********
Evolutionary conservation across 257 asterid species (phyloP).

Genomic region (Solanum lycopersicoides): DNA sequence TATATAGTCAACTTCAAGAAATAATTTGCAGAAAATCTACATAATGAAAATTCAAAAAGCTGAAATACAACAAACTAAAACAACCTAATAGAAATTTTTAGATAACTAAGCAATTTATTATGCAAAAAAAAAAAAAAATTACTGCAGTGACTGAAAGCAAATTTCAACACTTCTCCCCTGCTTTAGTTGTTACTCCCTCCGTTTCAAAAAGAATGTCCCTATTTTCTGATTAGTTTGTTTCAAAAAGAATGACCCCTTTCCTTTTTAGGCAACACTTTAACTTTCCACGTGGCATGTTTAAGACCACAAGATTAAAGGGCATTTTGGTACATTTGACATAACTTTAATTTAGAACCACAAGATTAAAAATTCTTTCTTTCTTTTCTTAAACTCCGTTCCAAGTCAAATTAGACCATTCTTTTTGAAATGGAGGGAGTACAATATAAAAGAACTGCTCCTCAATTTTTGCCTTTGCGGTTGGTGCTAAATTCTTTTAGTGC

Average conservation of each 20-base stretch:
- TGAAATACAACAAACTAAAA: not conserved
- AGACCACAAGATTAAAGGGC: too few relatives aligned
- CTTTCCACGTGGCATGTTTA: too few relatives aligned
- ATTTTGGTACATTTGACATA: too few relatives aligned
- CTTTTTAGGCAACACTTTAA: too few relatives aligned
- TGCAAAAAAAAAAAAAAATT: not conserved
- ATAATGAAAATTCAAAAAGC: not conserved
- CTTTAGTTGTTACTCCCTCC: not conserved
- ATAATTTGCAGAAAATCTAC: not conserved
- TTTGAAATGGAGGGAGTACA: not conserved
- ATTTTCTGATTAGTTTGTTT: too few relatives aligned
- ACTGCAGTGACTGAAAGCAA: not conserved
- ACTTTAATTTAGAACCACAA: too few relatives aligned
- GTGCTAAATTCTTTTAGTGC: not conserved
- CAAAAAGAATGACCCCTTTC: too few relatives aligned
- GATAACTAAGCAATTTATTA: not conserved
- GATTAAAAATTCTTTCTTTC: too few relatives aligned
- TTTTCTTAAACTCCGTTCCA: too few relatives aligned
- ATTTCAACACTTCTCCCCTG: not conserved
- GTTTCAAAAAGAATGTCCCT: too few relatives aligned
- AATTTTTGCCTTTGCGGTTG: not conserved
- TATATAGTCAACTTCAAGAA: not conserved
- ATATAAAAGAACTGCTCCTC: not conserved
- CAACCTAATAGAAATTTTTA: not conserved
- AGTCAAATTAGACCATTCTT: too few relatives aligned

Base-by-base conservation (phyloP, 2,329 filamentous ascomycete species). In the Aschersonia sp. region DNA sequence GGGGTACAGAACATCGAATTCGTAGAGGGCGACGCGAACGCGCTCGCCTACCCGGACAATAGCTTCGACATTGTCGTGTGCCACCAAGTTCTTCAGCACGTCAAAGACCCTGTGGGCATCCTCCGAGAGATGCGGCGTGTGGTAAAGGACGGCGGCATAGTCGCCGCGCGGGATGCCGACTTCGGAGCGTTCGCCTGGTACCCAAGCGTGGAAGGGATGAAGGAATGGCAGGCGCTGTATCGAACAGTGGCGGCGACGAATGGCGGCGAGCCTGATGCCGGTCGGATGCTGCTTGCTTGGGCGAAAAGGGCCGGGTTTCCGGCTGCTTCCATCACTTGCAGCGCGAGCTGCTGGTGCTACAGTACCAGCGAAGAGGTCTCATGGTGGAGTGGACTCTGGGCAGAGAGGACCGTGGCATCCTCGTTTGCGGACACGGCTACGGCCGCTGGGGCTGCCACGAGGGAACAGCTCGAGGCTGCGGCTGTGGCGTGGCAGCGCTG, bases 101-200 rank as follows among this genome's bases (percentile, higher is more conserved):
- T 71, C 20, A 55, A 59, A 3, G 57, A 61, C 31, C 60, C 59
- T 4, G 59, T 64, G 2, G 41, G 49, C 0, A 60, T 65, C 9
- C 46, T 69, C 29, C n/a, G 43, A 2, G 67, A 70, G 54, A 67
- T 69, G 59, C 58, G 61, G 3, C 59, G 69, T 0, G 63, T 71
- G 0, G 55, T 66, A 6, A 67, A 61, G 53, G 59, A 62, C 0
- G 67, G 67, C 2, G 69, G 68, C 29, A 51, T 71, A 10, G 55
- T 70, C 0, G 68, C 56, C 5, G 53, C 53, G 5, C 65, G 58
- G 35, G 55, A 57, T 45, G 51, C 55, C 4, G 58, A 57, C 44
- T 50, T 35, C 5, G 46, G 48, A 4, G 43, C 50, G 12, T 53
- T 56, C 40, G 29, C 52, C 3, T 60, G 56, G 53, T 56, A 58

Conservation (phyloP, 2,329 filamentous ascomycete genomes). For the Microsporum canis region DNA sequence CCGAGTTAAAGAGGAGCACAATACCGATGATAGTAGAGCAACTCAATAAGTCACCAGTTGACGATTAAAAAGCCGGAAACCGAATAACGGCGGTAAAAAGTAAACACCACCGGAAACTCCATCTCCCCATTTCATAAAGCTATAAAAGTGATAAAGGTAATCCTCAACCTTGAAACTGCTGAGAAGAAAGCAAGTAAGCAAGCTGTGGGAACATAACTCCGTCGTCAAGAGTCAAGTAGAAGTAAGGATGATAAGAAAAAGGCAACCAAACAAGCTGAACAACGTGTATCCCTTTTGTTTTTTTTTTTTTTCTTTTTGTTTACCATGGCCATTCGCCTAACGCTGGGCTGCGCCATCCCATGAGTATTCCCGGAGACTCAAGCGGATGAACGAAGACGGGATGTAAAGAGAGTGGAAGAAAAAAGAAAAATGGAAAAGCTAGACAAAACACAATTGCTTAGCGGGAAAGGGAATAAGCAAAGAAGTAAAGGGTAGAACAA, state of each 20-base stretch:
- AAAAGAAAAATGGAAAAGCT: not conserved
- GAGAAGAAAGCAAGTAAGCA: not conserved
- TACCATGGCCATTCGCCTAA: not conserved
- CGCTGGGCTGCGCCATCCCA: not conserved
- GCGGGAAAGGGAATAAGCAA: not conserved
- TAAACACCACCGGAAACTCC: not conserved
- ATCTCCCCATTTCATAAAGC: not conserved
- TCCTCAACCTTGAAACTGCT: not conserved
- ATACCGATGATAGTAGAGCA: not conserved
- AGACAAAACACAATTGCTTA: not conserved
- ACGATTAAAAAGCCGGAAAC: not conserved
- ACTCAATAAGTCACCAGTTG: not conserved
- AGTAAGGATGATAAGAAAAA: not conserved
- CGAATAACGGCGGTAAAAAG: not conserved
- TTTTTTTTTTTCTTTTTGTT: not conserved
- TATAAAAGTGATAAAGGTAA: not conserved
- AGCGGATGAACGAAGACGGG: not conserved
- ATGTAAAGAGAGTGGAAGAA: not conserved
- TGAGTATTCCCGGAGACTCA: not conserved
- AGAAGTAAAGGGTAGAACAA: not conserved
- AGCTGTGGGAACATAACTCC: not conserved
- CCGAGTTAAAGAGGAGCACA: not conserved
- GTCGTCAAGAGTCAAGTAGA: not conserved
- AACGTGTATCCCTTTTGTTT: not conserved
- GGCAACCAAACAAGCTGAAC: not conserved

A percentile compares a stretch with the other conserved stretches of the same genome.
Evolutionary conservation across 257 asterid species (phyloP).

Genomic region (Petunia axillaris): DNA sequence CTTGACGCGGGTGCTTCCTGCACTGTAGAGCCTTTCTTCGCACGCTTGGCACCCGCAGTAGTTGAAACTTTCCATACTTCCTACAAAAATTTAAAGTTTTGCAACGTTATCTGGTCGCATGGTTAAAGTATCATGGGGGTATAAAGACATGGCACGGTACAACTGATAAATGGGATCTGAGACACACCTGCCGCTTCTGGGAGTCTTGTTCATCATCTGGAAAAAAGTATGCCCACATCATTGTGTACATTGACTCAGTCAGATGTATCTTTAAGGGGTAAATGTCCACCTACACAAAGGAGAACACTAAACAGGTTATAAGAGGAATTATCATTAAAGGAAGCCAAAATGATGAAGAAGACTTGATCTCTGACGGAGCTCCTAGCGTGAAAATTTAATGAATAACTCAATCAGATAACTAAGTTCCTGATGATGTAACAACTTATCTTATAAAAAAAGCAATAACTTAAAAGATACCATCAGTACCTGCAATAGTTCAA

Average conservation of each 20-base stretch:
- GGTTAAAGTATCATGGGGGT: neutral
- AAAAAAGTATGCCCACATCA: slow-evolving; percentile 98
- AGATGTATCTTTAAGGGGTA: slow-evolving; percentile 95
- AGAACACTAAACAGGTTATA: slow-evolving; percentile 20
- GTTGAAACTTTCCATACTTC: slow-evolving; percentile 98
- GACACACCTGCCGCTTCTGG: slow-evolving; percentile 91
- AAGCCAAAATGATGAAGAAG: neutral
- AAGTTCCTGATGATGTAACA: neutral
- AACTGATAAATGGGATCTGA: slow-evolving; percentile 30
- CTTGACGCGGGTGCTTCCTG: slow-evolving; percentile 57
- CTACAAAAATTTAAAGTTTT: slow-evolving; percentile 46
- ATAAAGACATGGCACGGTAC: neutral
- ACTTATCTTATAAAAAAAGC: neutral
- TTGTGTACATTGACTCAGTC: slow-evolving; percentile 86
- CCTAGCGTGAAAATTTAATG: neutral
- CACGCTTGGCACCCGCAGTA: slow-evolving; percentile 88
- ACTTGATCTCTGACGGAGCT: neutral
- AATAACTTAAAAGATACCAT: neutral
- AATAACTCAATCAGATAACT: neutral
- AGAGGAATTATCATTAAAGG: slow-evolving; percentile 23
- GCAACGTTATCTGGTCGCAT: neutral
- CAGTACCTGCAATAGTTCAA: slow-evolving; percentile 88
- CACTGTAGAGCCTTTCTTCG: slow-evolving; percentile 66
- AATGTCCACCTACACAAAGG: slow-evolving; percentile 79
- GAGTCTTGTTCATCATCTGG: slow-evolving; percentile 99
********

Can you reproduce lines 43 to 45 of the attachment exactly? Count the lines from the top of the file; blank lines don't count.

- TACCATGGCCATTCGCCTAA: not conserved
- CGCTGGGCTGCGCCATCCCA: not conserved
- GCGGGAAAGGGAATAAGCAA: not conserved